Portage County Treasurer Brad Cromes resigns to join Cuyahoga County team

Brad Cromes, Portage County’s treasurer since 2015, has resigned his post, with one contingency.

In his Sept. 19 resignation letter, Cromes said he is joining Cuyahoga County Executive Chris Ronayne’s staff as his nominee for county treasurer. That post has been filled by an appointee since the office became vacant in April, Cromes said.

He stated that he is working with Portage County leaders to ensure that the process of selecting a new treasurer moves forward smoothly.

In an interview with The Portager, Cromes said his desire for a new challenge prompted him to run, as it turned out unsuccessfully, for county auditor in the November 2022 election.

“For me, it was an opportunity to do good work in a community that has interesting challenges. That’s always been the call for me in public service, is ‘Where can I do the most good?’ So when I learned the opportunity was there, I felt it was worth exploring,” he said.

Cromes was first appointed in 2015 to fill the treasurer’s post previously held by Vicki Kline, who won a seat as county commissioner. He was then elected in 2016 and has continued to run successfully ever since.

“This is not a decision I arrived at easily, but I believe ultimately it is the right one for this community, for my family, and for me,” he stated in his letter.

Cromes clarified reports published in the Plain Dealer and Record-Courier that indicated the Cuyahoga County executive initially reached out to him. Cromes said he saw the job posted on the county’s employment site in the spring, decided to apply, and responded to a request to be interviewed a couple weeks ago.

Pending confirmation by the Cuyahoga County Council, Cromes’ resignation is effective as of Nov. 1. Should the council choose not to confirm Cromes, he will remain as Portage County’s treasurer until his term expires on Dec. 31, 2024.

“I don’t anticipate that will be an issue. I don’t think they have had anybody who hasn’t been confirmed after an appointment, at least to the best of my knowledge. Should something go wrong, I would remain in office and keep doing the good work we’re doing,” he said.

Ohio law states that because Cromes was elected as a partisan candidate, the county central committee of the political party that nominated him must appoint his successor between five and 45 days after his resignation becomes effective. County commissioners may appoint an acting treasurer to serve until such time that the nominee qualifies and takes office.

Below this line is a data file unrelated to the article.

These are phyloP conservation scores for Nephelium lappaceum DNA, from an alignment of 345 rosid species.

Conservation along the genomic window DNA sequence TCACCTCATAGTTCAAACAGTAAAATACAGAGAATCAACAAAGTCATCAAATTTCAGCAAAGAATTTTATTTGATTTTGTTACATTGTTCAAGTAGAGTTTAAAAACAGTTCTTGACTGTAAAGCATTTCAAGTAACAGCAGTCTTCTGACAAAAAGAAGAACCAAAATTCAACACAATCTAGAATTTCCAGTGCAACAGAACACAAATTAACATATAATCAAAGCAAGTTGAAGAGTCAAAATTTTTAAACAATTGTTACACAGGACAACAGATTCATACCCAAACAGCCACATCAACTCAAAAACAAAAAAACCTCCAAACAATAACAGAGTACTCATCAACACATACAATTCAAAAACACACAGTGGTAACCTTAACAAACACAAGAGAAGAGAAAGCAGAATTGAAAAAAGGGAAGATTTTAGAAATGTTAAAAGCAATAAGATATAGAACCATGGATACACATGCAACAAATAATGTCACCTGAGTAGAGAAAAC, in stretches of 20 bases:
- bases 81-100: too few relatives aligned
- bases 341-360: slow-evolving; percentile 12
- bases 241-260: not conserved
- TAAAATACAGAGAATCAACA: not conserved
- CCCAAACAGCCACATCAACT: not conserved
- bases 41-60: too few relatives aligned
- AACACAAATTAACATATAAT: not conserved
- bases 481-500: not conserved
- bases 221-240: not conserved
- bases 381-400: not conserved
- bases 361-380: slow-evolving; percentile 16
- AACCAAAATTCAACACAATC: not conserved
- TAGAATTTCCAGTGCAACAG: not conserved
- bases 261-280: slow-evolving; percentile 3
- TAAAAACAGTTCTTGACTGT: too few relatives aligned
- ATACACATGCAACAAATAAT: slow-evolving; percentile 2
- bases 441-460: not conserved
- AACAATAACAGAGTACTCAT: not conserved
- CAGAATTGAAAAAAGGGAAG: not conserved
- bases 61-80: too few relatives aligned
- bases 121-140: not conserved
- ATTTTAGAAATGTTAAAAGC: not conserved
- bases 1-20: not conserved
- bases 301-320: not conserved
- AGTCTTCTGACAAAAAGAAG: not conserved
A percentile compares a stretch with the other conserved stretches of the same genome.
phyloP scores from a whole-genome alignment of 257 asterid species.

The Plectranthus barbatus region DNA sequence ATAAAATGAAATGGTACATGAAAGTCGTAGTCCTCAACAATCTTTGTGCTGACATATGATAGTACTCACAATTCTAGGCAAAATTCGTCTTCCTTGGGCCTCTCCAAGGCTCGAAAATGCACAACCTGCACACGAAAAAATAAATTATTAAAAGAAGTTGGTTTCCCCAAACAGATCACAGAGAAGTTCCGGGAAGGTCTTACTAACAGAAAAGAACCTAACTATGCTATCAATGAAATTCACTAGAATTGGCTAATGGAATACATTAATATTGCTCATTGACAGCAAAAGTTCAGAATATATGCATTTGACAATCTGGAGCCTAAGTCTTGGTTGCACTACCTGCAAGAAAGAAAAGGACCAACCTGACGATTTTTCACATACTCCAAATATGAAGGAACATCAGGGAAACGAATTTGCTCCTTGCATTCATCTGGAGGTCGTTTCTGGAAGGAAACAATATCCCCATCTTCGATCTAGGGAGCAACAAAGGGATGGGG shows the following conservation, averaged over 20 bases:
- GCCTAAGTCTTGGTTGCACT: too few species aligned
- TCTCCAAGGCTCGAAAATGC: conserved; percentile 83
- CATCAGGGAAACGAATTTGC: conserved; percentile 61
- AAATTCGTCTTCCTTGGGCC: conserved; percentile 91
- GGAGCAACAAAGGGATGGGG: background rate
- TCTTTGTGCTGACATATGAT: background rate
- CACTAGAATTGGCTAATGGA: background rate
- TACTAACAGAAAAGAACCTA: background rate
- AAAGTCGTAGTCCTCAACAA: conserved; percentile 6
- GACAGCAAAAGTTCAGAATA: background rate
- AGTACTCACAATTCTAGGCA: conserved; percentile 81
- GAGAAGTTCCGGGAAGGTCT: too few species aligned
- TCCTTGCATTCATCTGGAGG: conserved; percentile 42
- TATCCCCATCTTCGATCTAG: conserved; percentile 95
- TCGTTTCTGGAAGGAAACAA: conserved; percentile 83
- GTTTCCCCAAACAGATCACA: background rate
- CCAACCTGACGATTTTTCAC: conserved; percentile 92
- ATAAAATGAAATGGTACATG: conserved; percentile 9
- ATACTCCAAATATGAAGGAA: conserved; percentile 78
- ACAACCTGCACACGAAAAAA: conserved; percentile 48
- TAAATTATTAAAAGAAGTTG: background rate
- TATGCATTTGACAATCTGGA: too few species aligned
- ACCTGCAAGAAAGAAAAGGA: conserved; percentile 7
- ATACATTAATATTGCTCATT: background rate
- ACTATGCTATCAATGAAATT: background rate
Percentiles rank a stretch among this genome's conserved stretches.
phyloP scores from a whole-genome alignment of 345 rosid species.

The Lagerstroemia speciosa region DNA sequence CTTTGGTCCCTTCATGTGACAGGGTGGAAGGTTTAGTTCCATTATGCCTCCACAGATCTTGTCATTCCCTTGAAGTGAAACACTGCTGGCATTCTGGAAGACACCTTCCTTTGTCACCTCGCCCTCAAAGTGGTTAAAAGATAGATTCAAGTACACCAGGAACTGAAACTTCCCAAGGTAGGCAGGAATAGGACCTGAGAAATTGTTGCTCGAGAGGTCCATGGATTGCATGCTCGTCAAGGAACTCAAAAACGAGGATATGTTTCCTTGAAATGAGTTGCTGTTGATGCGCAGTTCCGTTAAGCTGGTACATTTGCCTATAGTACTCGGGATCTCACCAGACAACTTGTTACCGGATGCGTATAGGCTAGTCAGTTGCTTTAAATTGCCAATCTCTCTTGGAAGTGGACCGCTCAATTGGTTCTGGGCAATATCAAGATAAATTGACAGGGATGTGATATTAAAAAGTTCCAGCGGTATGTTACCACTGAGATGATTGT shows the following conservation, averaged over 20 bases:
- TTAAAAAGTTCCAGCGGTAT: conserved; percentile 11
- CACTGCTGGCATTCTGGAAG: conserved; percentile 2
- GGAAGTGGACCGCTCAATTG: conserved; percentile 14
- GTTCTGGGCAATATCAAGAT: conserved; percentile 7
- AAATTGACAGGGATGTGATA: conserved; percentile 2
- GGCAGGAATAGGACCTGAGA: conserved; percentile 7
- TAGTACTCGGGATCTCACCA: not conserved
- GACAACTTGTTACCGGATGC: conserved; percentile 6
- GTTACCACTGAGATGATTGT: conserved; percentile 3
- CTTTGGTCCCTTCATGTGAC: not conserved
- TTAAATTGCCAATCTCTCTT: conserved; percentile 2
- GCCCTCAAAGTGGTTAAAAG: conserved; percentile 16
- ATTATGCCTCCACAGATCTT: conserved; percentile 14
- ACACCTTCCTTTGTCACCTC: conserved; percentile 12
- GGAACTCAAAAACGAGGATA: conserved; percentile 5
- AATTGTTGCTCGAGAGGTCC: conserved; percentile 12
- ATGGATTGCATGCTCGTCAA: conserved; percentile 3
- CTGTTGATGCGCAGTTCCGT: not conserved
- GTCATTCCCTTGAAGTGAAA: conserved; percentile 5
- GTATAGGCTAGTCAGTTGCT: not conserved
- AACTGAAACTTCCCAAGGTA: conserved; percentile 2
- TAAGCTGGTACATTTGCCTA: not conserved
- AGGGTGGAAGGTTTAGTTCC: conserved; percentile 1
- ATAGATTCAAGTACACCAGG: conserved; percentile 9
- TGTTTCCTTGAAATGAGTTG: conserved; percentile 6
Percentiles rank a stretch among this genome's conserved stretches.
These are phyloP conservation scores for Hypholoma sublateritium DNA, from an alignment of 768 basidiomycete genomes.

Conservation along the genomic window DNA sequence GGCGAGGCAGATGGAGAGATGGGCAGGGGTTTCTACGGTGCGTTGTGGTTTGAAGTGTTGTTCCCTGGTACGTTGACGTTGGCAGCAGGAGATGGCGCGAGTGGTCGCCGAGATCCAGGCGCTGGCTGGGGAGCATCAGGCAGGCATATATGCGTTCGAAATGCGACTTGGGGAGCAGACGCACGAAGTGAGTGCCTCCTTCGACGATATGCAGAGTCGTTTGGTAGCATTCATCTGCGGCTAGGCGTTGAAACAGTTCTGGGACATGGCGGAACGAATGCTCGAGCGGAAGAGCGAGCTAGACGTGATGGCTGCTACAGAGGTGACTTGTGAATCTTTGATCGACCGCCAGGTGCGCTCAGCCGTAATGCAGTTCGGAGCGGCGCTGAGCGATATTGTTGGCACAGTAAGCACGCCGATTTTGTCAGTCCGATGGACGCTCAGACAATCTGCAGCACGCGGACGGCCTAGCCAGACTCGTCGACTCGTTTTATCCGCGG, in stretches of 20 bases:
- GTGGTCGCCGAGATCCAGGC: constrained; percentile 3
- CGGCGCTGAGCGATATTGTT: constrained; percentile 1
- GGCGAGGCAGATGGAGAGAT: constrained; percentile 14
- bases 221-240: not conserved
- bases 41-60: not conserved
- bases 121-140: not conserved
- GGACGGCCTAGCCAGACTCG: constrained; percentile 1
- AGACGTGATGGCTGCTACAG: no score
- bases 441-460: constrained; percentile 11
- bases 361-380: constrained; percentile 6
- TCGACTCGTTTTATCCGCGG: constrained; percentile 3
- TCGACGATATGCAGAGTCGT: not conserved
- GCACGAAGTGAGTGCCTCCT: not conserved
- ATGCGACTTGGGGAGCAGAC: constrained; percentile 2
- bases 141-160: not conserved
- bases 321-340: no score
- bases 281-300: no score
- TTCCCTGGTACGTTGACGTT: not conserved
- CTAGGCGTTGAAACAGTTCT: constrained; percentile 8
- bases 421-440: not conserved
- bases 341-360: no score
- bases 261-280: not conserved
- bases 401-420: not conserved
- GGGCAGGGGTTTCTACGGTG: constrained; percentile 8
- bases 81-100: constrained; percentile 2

Cromes was elected as a Democrat, so assuming that Cuyahoga Council confirms Cromes, he would notify Portage County Democratic Party Chairperson Denise Smith of his Nov. 1 resignation date in writing. After advertising for people interested in serving as the appointee, Democratic Party party officials would vet the applicants and choose a person to fill the remainder of the term, Smith said.

Anyone would be welcome to apply, but Smith said preference would be given to applicants who identify themselves as Democrats.

“I couldn’t see myself voting for anyone who wasn’t a Democrat,” she said.

The county Democratic Party remains viable despite losing Cromes, one of few elected Democratic county officials, Smith said.

“He understood the role of being a public servant, and putting that first and not himself first like so many others do,” Smith said. “There are many young people who will step up and people with credentials that will step up take his place, that will seek the roles, whether it’s as county treasurer or any other elected office.”

Candidates seeking a spot on the November 2024 general election ballot must make it past the March 2024 primary, Smith said. The deadline for candidacy in that election is Dec. 20, 2023.

Reflecting on his years as treasurer, Cromes said he is proud of “the work we’ve done to modernize the office and make it more convenient for taxpayers to interact with us by offering new and more payment streams, and also of the focus we’ve had here on financial literacy and financial wellness.”

“I think we’ve done a lot to build the conversation and then a movement around those things in Portage County and I’m hopeful that will be what continues, and the legacy of my tenure here,” he said.

As with any job, Cromes said dealing with the disparate ideas colleagues have can be complicated.

“We all bring different perspectives as to what the best way forward is, and navigating those personalities can be a challenge at times, but we are all in this work to do service and build a brighter future for the community we share,” Cromes said. “Keeping that focus is important, and is what’s helped me through those challenging times.”

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Wendy DiAlesandro is a former Record Publishing Co. reporter and contributing writer for The Portager.